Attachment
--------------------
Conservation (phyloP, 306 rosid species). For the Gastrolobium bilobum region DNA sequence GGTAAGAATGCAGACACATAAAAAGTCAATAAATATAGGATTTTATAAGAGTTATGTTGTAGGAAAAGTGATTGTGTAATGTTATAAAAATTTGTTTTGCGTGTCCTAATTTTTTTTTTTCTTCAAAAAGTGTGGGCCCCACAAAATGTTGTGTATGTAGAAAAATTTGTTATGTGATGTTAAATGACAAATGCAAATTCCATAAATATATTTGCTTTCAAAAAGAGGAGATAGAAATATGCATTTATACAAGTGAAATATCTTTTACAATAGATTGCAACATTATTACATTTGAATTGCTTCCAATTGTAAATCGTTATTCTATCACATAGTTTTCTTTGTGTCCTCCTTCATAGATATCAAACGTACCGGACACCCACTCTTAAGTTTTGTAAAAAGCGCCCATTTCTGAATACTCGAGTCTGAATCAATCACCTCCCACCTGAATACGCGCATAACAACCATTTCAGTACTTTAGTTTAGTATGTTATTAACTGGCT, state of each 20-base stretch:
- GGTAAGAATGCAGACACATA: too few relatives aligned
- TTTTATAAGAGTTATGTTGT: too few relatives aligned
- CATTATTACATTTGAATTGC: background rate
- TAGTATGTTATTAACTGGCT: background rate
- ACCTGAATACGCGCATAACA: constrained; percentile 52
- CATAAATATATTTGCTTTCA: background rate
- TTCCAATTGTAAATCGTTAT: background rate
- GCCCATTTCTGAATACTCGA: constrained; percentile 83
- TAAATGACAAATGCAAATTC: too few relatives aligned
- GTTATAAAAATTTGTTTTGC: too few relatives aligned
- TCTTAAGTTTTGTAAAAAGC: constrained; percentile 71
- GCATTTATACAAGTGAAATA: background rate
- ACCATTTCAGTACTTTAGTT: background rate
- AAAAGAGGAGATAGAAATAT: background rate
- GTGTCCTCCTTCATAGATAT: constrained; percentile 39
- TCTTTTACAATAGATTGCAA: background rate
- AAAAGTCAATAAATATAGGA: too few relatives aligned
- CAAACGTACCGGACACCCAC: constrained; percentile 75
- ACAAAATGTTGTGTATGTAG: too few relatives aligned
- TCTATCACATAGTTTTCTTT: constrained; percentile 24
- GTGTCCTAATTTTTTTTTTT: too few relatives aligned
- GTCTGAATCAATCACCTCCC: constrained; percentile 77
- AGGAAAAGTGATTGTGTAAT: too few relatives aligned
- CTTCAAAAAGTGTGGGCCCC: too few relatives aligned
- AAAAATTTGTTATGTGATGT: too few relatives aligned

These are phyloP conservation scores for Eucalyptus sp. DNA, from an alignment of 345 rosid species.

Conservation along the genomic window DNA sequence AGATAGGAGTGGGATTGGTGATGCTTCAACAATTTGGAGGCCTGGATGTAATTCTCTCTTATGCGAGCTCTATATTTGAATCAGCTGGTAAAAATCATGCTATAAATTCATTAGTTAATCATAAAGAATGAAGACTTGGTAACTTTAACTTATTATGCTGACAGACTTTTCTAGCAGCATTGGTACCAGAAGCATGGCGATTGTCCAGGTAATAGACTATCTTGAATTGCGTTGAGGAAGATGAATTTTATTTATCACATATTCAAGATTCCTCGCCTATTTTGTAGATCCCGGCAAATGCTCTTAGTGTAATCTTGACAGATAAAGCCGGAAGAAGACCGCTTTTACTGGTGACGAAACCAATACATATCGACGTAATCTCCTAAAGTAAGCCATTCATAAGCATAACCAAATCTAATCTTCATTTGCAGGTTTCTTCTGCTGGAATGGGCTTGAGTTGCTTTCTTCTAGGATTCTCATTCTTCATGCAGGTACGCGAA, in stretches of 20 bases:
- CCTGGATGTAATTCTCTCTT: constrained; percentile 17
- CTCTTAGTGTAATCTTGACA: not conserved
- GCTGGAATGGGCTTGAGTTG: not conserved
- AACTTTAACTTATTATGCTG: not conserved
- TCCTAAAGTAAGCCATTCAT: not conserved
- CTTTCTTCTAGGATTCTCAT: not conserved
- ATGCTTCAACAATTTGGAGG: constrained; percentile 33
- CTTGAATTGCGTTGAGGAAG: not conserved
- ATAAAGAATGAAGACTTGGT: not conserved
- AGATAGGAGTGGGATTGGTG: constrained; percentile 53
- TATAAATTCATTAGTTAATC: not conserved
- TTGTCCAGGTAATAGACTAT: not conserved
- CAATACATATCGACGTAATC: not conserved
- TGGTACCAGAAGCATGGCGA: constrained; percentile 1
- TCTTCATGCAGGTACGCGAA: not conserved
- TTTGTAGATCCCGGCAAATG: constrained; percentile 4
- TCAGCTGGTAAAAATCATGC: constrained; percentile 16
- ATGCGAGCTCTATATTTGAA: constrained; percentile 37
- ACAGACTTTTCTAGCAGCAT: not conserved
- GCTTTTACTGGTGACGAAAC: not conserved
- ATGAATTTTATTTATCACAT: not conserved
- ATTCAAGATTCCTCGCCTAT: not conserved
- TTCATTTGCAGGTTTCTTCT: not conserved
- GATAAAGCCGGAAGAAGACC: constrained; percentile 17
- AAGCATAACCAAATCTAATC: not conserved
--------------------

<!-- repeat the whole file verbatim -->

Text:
Conservation (phyloP, 306 rosid species). For the Gastrolobium bilobum region DNA sequence GGTAAGAATGCAGACACATAAAAAGTCAATAAATATAGGATTTTATAAGAGTTATGTTGTAGGAAAAGTGATTGTGTAATGTTATAAAAATTTGTTTTGCGTGTCCTAATTTTTTTTTTTCTTCAAAAAGTGTGGGCCCCACAAAATGTTGTGTATGTAGAAAAATTTGTTATGTGATGTTAAATGACAAATGCAAATTCCATAAATATATTTGCTTTCAAAAAGAGGAGATAGAAATATGCATTTATACAAGTGAAATATCTTTTACAATAGATTGCAACATTATTACATTTGAATTGCTTCCAATTGTAAATCGTTATTCTATCACATAGTTTTCTTTGTGTCCTCCTTCATAGATATCAAACGTACCGGACACCCACTCTTAAGTTTTGTAAAAAGCGCCCATTTCTGAATACTCGAGTCTGAATCAATCACCTCCCACCTGAATACGCGCATAACAACCATTTCAGTACTTTAGTTTAGTATGTTATTAACTGGCT, state of each 20-base stretch:
- GGTAAGAATGCAGACACATA: too few relatives aligned
- TTTTATAAGAGTTATGTTGT: too few relatives aligned
- CATTATTACATTTGAATTGC: background rate
- TAGTATGTTATTAACTGGCT: background rate
- ACCTGAATACGCGCATAACA: constrained; percentile 52
- CATAAATATATTTGCTTTCA: background rate
- TTCCAATTGTAAATCGTTAT: background rate
- GCCCATTTCTGAATACTCGA: constrained; percentile 83
- TAAATGACAAATGCAAATTC: too few relatives aligned
- GTTATAAAAATTTGTTTTGC: too few relatives aligned
- TCTTAAGTTTTGTAAAAAGC: constrained; percentile 71
- GCATTTATACAAGTGAAATA: background rate
- ACCATTTCAGTACTTTAGTT: background rate
- AAAAGAGGAGATAGAAATAT: background rate
- GTGTCCTCCTTCATAGATAT: constrained; percentile 39
- TCTTTTACAATAGATTGCAA: background rate
- AAAAGTCAATAAATATAGGA: too few relatives aligned
- CAAACGTACCGGACACCCAC: constrained; percentile 75
- ACAAAATGTTGTGTATGTAG: too few relatives aligned
- TCTATCACATAGTTTTCTTT: constrained; percentile 24
- GTGTCCTAATTTTTTTTTTT: too few relatives aligned
- GTCTGAATCAATCACCTCCC: constrained; percentile 77
- AGGAAAAGTGATTGTGTAAT: too few relatives aligned
- CTTCAAAAAGTGTGGGCCCC: too few relatives aligned
- AAAAATTTGTTATGTGATGT: too few relatives aligned

These are phyloP conservation scores for Eucalyptus sp. DNA, from an alignment of 345 rosid species.

Conservation along the genomic window DNA sequence AGATAGGAGTGGGATTGGTGATGCTTCAACAATTTGGAGGCCTGGATGTAATTCTCTCTTATGCGAGCTCTATATTTGAATCAGCTGGTAAAAATCATGCTATAAATTCATTAGTTAATCATAAAGAATGAAGACTTGGTAACTTTAACTTATTATGCTGACAGACTTTTCTAGCAGCATTGGTACCAGAAGCATGGCGATTGTCCAGGTAATAGACTATCTTGAATTGCGTTGAGGAAGATGAATTTTATTTATCACATATTCAAGATTCCTCGCCTATTTTGTAGATCCCGGCAAATGCTCTTAGTGTAATCTTGACAGATAAAGCCGGAAGAAGACCGCTTTTACTGGTGACGAAACCAATACATATCGACGTAATCTCCTAAAGTAAGCCATTCATAAGCATAACCAAATCTAATCTTCATTTGCAGGTTTCTTCTGCTGGAATGGGCTTGAGTTGCTTTCTTCTAGGATTCTCATTCTTCATGCAGGTACGCGAA, in stretches of 20 bases:
- CCTGGATGTAATTCTCTCTT: constrained; percentile 17
- CTCTTAGTGTAATCTTGACA: not conserved
- GCTGGAATGGGCTTGAGTTG: not conserved
- AACTTTAACTTATTATGCTG: not conserved
- TCCTAAAGTAAGCCATTCAT: not conserved
- CTTTCTTCTAGGATTCTCAT: not conserved
- ATGCTTCAACAATTTGGAGG: constrained; percentile 33
- CTTGAATTGCGTTGAGGAAG: not conserved
- ATAAAGAATGAAGACTTGGT: not conserved
- AGATAGGAGTGGGATTGGTG: constrained; percentile 53
- TATAAATTCATTAGTTAATC: not conserved
- TTGTCCAGGTAATAGACTAT: not conserved
- CAATACATATCGACGTAATC: not conserved
- TGGTACCAGAAGCATGGCGA: constrained; percentile 1
- TCTTCATGCAGGTACGCGAA: not conserved
- TTTGTAGATCCCGGCAAATG: constrained; percentile 4
- TCAGCTGGTAAAAATCATGC: constrained; percentile 16
- ATGCGAGCTCTATATTTGAA: constrained; percentile 37
- ACAGACTTTTCTAGCAGCAT: not conserved
- GCTTTTACTGGTGACGAAAC: not conserved
- ATGAATTTTATTTATCACAT: not conserved
- ATTCAAGATTCCTCGCCTAT: not conserved
- TTCATTTGCAGGTTTCTTCT: not conserved
- GATAAAGCCGGAAGAAGACC: constrained; percentile 17
- AAGCATAACCAAATCTAATC: not conserved